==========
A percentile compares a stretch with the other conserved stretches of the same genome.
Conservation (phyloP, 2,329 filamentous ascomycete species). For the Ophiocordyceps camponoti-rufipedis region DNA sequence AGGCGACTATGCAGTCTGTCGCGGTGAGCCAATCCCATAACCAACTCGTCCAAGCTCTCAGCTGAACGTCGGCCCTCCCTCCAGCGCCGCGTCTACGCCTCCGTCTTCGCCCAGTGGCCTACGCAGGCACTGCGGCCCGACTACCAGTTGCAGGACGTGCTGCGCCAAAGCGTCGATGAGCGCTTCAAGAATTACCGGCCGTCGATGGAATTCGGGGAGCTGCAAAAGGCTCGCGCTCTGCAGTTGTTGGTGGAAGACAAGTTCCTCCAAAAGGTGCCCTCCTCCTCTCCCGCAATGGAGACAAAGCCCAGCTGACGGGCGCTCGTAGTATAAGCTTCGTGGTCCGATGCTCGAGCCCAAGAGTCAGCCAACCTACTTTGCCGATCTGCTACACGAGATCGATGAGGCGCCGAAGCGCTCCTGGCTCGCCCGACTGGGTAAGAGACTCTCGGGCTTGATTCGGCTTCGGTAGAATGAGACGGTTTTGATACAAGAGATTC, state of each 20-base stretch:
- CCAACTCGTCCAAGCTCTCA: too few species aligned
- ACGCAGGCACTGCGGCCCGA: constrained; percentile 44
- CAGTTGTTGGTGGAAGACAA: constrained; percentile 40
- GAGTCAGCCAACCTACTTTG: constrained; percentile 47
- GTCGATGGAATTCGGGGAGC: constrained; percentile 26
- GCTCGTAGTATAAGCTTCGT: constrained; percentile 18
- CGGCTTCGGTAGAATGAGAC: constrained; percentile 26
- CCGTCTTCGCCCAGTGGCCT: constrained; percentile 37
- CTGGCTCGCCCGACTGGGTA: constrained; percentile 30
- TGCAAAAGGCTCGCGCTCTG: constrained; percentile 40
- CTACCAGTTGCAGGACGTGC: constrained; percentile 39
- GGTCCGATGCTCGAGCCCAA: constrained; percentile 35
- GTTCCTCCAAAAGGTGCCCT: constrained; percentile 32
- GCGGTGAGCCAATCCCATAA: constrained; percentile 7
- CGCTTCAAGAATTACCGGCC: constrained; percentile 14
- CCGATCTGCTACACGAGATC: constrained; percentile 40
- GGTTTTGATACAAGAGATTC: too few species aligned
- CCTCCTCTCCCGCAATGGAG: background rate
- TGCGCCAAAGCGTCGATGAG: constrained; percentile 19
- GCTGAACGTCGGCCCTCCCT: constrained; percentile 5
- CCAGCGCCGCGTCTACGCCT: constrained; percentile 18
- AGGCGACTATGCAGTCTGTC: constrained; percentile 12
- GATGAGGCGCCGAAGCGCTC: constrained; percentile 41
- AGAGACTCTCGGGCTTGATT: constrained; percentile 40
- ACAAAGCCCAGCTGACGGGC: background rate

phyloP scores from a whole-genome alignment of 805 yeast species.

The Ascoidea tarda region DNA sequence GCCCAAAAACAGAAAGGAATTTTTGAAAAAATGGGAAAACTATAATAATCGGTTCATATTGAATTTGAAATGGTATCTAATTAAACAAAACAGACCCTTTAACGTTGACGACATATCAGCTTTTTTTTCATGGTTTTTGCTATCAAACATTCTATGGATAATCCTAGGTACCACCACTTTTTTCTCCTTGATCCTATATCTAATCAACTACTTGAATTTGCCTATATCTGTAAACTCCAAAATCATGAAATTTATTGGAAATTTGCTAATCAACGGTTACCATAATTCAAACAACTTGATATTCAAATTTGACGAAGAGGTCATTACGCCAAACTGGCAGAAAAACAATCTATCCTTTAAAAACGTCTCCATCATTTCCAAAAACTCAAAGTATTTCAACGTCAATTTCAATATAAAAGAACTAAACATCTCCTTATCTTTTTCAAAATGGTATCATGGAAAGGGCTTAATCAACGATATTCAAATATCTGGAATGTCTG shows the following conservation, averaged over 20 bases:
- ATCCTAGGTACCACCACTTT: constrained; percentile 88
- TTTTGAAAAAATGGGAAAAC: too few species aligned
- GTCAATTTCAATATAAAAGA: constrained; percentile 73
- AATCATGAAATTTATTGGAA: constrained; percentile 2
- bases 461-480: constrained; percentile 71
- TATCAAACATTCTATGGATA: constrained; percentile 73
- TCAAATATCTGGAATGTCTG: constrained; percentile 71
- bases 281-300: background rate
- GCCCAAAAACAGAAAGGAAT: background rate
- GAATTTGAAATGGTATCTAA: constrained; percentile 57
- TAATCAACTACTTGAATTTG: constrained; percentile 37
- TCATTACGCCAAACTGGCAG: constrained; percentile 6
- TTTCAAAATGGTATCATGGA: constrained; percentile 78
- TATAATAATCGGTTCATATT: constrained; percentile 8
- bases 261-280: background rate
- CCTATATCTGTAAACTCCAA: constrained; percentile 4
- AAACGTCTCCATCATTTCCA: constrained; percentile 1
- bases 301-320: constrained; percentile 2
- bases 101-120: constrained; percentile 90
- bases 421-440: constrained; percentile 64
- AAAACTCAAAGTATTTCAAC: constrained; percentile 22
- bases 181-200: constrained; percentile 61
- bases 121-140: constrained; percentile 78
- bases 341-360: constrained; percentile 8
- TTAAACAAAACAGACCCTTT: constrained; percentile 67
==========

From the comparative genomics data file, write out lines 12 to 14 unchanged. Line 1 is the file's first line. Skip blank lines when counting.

- TGCAAAAGGCTCGCGCTCTG: constrained; percentile 40
- CTACCAGTTGCAGGACGTGC: constrained; percentile 39
- GGTCCGATGCTCGAGCCCAA: constrained; percentile 35